Rahime Senbai in her home in Almaty in Spring 2022 (photo: Rune Steenberg)



Baktiyar Mekesh is another XUAR Kazakh camp survivor. He used to be an imam in XUAR before being arrested. After his release in 2018 he was able to exit to Kazakhstan with his daughter but had to leave his wife and son behind. He has since been fighting to bring them to Kazakhstan but has been unsuccessful and is slowly losing hope and faith. He has spoken about this to several media outlets and in October 2023 provided another interview to a Japanese journalist upon which he was approached by the local Kazakh authorities. They knew that he had been speaking to this journalist and pressured him not to speak to journalists about his camp experience again. Baktiyar told them that if they had helped him bringing his wife to Kazakhstan he wouldn’t have to, but as they don’t, he intends to continue. Baktiyar, like other camp survivors, suffers from PTSD and a number of related health issues, he is unable to do heavy labor and lives in relative poverty with his daughter. He is in need of protection in the sense of observation and support for his health and livelihood.



Baktiyar Mekesh at an interview in spring 2022 (photo: Rune Steenberg)



Ulnur Bozhykhan is a XUAR Kazakh camp survivor. Her husband died while she was in camp and she became the victim of rape and other violence during her incarceration. After her release and exit to Kazakhstan, a trusted person shared her story in international media (Bitter Winter) against her will. She lives near Almaty with her daughter. In August 2023 she went to Khorgos and entered the border trading area in order to meet with her sister who entered the same area from the Chinese side. The two sisters hadn’t met in five years. According to her own story, in the trade zone she was approached by Chinese police officers who tried to arrest her. She escaped and managed to get on a bus taking her back to the Kazakh side and exit back to Kazakhstan. She is terrified and traumatised from this experience. It is her impression that the close relations and improved connectivity between the two countries put her at increased danger of being targeted by undercover Chinese police.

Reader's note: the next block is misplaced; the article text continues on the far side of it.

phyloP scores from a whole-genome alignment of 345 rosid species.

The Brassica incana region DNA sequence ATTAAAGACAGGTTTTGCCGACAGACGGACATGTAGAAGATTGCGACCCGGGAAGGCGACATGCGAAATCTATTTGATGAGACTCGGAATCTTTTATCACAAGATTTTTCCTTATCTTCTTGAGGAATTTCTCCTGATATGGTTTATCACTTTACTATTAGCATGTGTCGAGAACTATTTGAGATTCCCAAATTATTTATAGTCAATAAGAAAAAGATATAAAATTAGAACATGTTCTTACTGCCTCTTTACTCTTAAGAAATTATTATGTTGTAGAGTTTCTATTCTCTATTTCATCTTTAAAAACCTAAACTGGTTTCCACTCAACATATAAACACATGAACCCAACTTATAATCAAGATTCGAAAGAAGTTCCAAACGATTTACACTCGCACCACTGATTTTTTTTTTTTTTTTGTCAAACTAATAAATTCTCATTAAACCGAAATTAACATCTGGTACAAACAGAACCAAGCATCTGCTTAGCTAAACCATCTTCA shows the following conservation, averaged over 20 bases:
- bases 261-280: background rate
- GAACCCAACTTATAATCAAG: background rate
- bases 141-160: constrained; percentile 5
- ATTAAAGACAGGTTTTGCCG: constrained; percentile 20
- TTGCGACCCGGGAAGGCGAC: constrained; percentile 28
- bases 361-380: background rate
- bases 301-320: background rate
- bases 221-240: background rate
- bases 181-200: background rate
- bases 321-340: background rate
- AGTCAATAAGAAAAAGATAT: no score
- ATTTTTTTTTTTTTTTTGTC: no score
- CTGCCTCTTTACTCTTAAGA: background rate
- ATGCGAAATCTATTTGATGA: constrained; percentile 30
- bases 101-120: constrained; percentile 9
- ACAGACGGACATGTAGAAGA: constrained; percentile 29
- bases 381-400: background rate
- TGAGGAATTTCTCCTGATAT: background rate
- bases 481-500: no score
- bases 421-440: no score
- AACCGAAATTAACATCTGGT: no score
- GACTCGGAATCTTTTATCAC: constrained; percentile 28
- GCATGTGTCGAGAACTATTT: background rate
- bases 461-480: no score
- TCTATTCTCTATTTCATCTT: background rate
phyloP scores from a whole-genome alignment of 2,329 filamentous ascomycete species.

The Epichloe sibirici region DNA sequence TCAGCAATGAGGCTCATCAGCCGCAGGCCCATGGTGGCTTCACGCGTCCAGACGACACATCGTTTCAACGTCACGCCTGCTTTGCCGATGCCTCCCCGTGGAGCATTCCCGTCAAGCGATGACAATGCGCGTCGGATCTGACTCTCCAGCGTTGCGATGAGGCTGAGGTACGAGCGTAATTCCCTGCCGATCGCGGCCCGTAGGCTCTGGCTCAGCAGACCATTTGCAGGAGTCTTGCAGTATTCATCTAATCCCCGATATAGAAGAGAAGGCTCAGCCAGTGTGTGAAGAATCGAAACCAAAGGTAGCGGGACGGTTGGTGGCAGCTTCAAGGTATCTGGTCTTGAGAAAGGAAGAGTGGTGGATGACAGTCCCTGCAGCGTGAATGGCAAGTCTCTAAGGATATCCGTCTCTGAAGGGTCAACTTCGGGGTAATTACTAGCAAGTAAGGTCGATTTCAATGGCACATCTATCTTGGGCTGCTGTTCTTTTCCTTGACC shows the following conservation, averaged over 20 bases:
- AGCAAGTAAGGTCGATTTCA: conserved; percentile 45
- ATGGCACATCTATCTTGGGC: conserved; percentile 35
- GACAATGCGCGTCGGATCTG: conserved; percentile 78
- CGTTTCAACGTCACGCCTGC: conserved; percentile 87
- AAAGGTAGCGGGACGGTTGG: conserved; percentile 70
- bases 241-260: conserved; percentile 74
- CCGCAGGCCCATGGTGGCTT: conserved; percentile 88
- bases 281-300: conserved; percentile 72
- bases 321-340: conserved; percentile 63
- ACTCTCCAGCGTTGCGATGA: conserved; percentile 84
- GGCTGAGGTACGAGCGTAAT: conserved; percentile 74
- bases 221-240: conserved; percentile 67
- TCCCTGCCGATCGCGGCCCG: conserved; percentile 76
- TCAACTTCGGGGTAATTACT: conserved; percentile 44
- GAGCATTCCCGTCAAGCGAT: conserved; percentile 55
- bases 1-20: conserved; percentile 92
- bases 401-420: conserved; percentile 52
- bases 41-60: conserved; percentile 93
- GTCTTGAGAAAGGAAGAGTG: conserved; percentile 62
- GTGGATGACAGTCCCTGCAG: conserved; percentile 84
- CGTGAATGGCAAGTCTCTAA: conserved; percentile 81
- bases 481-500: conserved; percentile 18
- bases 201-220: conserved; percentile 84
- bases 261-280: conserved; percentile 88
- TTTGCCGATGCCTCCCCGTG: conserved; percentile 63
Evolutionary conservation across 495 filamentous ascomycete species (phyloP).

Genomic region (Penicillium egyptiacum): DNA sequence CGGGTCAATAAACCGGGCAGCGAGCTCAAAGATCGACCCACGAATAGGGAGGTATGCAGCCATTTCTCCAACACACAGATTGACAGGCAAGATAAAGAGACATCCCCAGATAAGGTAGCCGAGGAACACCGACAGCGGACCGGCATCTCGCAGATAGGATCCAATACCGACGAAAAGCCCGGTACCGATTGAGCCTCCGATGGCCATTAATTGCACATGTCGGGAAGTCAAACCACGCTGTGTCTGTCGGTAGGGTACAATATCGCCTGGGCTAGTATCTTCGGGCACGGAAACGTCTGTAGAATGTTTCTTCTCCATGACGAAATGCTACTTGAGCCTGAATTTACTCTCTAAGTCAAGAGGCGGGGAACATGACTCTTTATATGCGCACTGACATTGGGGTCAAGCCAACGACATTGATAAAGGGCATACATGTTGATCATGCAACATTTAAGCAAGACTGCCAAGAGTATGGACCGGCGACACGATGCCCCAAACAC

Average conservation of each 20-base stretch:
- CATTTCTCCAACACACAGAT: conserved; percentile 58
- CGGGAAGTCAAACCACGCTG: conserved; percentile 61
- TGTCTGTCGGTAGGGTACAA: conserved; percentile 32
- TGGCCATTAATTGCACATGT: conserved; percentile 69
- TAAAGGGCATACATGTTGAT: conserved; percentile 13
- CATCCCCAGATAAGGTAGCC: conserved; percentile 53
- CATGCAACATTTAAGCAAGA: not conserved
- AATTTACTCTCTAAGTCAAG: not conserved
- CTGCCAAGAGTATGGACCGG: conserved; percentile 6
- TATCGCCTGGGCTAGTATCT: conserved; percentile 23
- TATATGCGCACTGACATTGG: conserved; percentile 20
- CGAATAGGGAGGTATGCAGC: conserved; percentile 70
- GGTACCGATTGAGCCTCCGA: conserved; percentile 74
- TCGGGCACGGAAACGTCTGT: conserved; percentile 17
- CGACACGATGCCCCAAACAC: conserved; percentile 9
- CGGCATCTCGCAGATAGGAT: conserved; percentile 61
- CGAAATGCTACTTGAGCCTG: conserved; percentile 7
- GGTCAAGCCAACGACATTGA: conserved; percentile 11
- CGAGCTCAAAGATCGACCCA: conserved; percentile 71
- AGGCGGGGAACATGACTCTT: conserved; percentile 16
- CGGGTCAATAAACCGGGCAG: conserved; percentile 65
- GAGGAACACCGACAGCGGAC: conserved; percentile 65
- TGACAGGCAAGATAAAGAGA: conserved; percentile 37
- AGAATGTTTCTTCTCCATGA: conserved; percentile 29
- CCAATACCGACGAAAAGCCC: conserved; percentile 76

No Rights


In Kazakhstan I know of five XUAR Kazakhs (possibly more exist, but are not known to me) who fled from XUAR to Kazakhstan by crossing the border illegally. They were fleeing the heavy-handed pressure and mass incarceration drives in XUAR 2017-2020. All of them had attempted to leave the country legally and were in immanent danger under a system that detained and sentenced many hundreds of thousands of people without due process or legal measures that even come close to meeting international standards. They were detained by the Kazakh police and sentenced to one year prison sentences. Because of their sentences they have not been able to apply for Kazakh citizenship like other ethnic Kazakhs from XUAR and elsewhere. They are tolerated on a humanitarian asylum which they have to renew every three to six months. The asylum papers that they are handed on these occasions keeps them from being arrested if checked by police on the streets but is useful for little beyond this. Nobody hires them because of this status, they cannot purchase SIM cards, open a bank account, or officially rent an apartment, and they cannot legally marry. Three of the people such affected have written petitions to the Kazakh parliament in Astana several times to request either a legal status that allows them to live normal lives in Kazakhstan or travel documents that allow them to leave the country, but their requests have been denied. I am in touch with all five of them and hold their details, copies of their documents etc. Their full names and further details will be provided on request. Three of them have been attacked on open street and injured by unknown assailants.